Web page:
Donald TrumpDonald TrumpCuban embassy in Paris attacked by gasoline bombs Trump Jr. inches past DeSantis as most popular GOP figure in new poll: Axios Trump endorses Ken Paxton over George P. Bush in Texas attorney general race MORE called for a “new deal for black America” in a Wednesday afternoon address as he works to bridge the gap he faces with the crucial voting bloc less than two weeks from Election Day. 

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Speaking in Charlotte, N.C., the GOP presidential nominee criticized years of Democratic rule for leaving black America behind and outlined his plan to help. 

My “deal is grounded in three promises: safe communities, great education and high-paying jobs,” Trump said, speaking off what appeared to be scripted remarks

“Whether you vote for me or not, I will be your greatest champion. We live in a very divided country, and I will be your greatest champion.”

Trump called on voters to repudiate Democratic nominee Hillary ClintonHillary Diane Rodham ClintonA path to climate, economic and environmental justice is finally on the horizon Polling misfired in 2020 — and that's a lesson for journalists and pundits Biden flexes presidential muscle on campaign trail with Virginia's McAuliffe MORE and her party in favor of change. 

“American politics is caught in a time loop. We keep electing the same people over and over and over,” he said. 

“Every day, I’m out on the trail proposing fresh solutions and new thinking. And every day, the same people, getting rich off our broken system, say we can’t change and we can’t try anything new, because it’s not good for them.”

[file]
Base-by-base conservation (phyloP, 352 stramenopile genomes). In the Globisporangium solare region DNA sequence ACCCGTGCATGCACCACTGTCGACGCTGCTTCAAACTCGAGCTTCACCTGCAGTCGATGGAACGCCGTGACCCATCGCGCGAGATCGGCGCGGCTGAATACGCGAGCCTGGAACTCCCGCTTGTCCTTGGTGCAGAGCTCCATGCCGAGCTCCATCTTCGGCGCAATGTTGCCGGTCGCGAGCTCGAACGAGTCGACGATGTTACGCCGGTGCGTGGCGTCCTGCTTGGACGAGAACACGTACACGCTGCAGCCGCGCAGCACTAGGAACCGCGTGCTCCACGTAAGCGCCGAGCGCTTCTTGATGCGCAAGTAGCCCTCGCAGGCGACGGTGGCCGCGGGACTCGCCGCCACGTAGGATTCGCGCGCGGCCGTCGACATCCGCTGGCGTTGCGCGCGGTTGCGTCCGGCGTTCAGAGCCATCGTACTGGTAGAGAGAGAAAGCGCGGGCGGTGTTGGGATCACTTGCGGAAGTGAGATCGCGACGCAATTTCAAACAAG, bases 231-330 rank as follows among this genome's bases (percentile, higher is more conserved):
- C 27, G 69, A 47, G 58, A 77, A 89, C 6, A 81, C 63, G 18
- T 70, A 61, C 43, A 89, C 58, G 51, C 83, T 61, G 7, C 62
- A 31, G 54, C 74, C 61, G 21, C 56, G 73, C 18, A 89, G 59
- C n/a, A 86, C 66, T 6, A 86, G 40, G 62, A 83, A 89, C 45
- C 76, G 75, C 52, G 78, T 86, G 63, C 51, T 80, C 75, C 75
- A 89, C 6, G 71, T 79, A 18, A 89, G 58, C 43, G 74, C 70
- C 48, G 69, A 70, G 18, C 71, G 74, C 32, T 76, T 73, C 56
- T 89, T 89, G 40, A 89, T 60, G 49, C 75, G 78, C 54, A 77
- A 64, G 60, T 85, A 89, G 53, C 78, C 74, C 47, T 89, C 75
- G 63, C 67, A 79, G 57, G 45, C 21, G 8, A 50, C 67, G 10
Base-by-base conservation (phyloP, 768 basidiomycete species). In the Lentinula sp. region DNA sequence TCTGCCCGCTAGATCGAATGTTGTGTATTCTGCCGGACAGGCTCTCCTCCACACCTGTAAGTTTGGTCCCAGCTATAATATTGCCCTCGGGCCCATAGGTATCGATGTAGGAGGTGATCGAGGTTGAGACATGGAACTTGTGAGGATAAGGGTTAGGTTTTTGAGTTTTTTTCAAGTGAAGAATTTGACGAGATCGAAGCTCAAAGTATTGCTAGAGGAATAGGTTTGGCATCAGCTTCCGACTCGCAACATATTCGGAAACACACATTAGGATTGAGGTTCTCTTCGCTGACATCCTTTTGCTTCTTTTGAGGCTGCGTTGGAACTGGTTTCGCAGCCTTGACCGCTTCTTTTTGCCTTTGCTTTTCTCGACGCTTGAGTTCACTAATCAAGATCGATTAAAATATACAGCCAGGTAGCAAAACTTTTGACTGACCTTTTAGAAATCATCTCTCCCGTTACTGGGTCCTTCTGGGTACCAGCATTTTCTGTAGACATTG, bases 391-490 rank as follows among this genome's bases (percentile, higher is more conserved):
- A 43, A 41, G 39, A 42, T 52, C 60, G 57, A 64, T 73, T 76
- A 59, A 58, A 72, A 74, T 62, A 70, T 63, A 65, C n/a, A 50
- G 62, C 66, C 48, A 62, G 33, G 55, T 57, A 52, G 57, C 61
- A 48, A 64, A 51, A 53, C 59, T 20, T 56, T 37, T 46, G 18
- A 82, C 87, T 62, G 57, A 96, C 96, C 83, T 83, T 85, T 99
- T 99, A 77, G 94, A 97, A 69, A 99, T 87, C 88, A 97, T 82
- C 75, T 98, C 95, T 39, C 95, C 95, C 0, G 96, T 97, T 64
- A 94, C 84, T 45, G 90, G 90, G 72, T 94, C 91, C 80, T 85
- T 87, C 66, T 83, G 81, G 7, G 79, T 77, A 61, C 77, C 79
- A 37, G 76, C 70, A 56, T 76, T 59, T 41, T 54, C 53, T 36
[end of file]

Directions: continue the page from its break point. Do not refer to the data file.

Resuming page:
The subdued beginning of his speech stood in sharp contrast to the fiery tack Trump usually takes at his campaign rallies, which are meant to inject his brand of politics directly into the veins of his supporters. 

“I have a message for all the doubters in Washington: America’s future belongs to the dreamers, not the cynics and not the critics," he said. 

“African-American citizens have sacrificed so much for our nation. They fought and died in every war since the Revolution and from the pews and the picket lines, they’ve lifted up the conscience of our country in the long march for civil rights. Yet too many African-Americans have been left behind.”

Trump called for incentives to move companies into blighted neighborhoods to bolster employment, help African-Americans get better access to credit and push cities to declare “blighted communities” disaster areas to help rebuild infrastructure. 

He also said he'd support increasing the number of police officers in such areas, connecting a lack of officers to a rise in murder rate in major cities. 

But while Trump’s call focused on removing “gang members and criminal cartels,” he blamed Clinton for promoting a "war on police.” He did not mention the accusations of police brutality by minorities who feel that they are disproportionately targeted. 

It’s not the first time Trump has made a direct appeal to black voters — overtures first appeared in scripted speeches in the late summer. 

He's struggled to gain traction with minority voters in general in polls: He won just 20 percent of the nonwhite vote in a recent CNN/ORC poll, 25 percent of nonwhite voters in Quinnipiac University's recent poll and 17 percent in the recent Fox News poll.

Black voters were an important voting block for then-Sen. Barack ObamaBarack Hussein ObamaObama setting up big bash to celebrate his 60th A path to climate, economic and environmental justice is finally on the horizon Emergency infrastructure needed to keep Americans safe: Public media MORE (D-Ill.) when he upset Sen. John McCainJohn Sidney McCainMeghan McCain on Pelosi, McCarthy fight: 'I think they're all bad' Democrats seek to counter GOP attacks on gas prices Biden nominates Jeff Flake as ambassador to Turkey MORE (R-Ariz.) in North Carolina in the 2008 presidential election.